Article Review of "Is it All in Our minds? Memory and Aging" by Watson (2012)
In this post, the author, Rita Watson evaluates the assumption of the perceived relationship between the solar eclipse and memory loss or forgetfulness. This evaluation is done in the context of San Diego where a number of individuals have related atmospheric conditions including the solar eclipse to memory impairment. This analysis is done from the perspective of individual and expert opinions that the writer interviews to ascertain the truth of this matter. Among the interviews is one physician identified as Miles Toni who argues that there is no relationship between memory loss and aging. Instead, he points out that the human brain can actually improve if it is constantly stimulated. According to this physician, the human brain constitutes of muscle fiber and all muscles improve when used. Therefore, for the brain to maintain its functioning and cognitive ability, it is important to engage it in conditioning and strength through regular cognitive stimulation.
The opinion by Miles Toni is indeed backed by various studies pointing out the relationship between physical activity and brain functioning throughout a person’s age irrespective of age. For instance, a study spearheaded by Minnesota University established that young adults who actively engaged in aerobic physical activities would go on to preserve their memory skills and cognitive abilities, and thinking even in their old age. Another study done by the University of Finland established that middle-aged individuals who were physically active could not easily get diseases such as dementia in their old age. This study further went on to note that individuals participating in physical activities at least two times in a week were less vulnerable to dementia and other cognitive ailments when compared to those who were less active. What these findings try to emphasize is the point that exercises as being quite important in maintaining cognitive functioning during old age. This also implies that cognitive malfunctioning are largely associated with lack of involvement in physical activities and not other external factors such as the climate, weather, seasons or circumstances.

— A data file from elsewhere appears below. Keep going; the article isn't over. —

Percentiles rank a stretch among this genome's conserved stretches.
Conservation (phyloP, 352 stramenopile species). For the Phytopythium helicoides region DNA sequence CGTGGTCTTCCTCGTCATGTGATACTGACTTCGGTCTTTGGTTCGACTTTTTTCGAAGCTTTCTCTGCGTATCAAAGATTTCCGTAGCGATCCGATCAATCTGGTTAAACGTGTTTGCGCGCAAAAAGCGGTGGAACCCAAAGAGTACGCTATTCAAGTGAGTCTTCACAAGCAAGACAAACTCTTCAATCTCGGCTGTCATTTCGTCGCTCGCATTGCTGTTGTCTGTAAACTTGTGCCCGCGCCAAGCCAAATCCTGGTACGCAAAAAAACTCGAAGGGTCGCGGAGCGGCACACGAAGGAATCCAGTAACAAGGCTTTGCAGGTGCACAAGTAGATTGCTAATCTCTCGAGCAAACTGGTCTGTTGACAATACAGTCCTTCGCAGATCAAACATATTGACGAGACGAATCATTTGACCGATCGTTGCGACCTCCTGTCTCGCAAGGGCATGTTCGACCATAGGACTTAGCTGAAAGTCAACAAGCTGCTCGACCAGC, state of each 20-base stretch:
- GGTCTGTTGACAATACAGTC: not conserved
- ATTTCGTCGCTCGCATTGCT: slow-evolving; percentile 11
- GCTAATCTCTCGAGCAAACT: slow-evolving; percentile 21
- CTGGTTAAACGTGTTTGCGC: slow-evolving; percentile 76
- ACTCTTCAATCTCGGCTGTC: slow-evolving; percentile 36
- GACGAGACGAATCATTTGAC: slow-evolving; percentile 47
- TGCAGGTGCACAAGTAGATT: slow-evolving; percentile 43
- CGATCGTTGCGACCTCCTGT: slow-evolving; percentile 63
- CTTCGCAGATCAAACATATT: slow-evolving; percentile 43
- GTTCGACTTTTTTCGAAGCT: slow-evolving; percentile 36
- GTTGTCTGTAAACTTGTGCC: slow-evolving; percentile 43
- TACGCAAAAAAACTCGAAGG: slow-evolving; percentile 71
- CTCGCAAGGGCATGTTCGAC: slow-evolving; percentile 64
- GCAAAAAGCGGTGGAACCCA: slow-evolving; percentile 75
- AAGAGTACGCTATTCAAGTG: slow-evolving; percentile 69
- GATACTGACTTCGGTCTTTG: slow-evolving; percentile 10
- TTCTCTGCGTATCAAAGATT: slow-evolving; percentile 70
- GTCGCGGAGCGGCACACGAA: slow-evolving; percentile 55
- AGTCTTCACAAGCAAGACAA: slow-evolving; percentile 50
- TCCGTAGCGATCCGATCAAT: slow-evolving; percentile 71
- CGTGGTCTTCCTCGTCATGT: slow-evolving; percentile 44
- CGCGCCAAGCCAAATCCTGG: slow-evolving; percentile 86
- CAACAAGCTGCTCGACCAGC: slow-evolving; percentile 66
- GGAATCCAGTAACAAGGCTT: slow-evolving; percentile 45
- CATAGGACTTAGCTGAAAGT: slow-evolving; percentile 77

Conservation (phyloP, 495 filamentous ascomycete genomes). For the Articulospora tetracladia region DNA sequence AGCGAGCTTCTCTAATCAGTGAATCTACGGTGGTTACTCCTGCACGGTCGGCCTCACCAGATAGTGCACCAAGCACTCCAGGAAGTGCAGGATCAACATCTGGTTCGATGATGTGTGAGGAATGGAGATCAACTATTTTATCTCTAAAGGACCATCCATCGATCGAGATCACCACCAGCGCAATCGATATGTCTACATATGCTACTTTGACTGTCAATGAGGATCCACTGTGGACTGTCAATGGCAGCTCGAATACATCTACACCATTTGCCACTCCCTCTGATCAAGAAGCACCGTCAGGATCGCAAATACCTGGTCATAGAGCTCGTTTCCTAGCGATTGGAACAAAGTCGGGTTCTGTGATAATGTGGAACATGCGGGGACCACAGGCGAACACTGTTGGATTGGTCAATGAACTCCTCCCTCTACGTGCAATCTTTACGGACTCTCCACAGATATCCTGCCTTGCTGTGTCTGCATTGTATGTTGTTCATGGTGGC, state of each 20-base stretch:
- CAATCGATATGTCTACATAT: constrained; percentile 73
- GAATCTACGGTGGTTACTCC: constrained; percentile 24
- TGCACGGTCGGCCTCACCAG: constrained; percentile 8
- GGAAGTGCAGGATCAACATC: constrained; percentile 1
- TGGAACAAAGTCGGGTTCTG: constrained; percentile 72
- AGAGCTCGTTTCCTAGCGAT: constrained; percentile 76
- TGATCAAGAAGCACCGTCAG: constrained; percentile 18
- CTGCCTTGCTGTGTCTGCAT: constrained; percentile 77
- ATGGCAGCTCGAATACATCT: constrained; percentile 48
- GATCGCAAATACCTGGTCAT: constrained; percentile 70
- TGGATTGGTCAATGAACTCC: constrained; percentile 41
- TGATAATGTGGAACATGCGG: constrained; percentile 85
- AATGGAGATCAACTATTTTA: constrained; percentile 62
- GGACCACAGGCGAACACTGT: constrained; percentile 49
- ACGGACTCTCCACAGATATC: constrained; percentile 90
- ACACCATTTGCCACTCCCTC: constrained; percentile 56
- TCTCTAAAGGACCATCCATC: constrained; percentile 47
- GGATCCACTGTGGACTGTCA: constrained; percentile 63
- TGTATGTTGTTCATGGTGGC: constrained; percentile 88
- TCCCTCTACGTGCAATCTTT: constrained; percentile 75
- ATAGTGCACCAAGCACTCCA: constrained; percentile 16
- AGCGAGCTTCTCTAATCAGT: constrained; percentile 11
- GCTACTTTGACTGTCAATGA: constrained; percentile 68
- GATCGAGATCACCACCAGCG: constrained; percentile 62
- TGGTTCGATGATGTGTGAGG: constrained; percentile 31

In her article, Watson Rita also points out the essentiality of music and songs in improving individual memory. Accordingly, the writer explains that songs and lyric sheets tailored to an individual or the communities are important in maintaining and improving cognitive functioning. He stresses that those who were encouraged to sing had higher chances of improving and maintaining their memory in their middle and old age.
In essence, the argument that listening or engaging in music as being critical in improving memory is also backed by numerous scientific studies. Among these is the study by Ewa et al (2014), which analyzed a large number of qualitative studies in relation to the advantages of musical training and singing in cognitive development and improvement. The authors go on to establish that children involving themselves in musical training do not have much problem in second language acquisition, have enhanced verbal memory, are able to execute functions in a better way and more enhanced reading ability. When a child learns to play a particular instrument, there is a tendency for such a child to develop a better IQ and continue showcasing good academic performance even through adulthood. Rhythmic entrainment is an effective mechanism that can support execution functions, memory improvements and even learning. Therefore, we can rightly say that Watson’s observations concerning the role of music in cognitive improvement is well placed.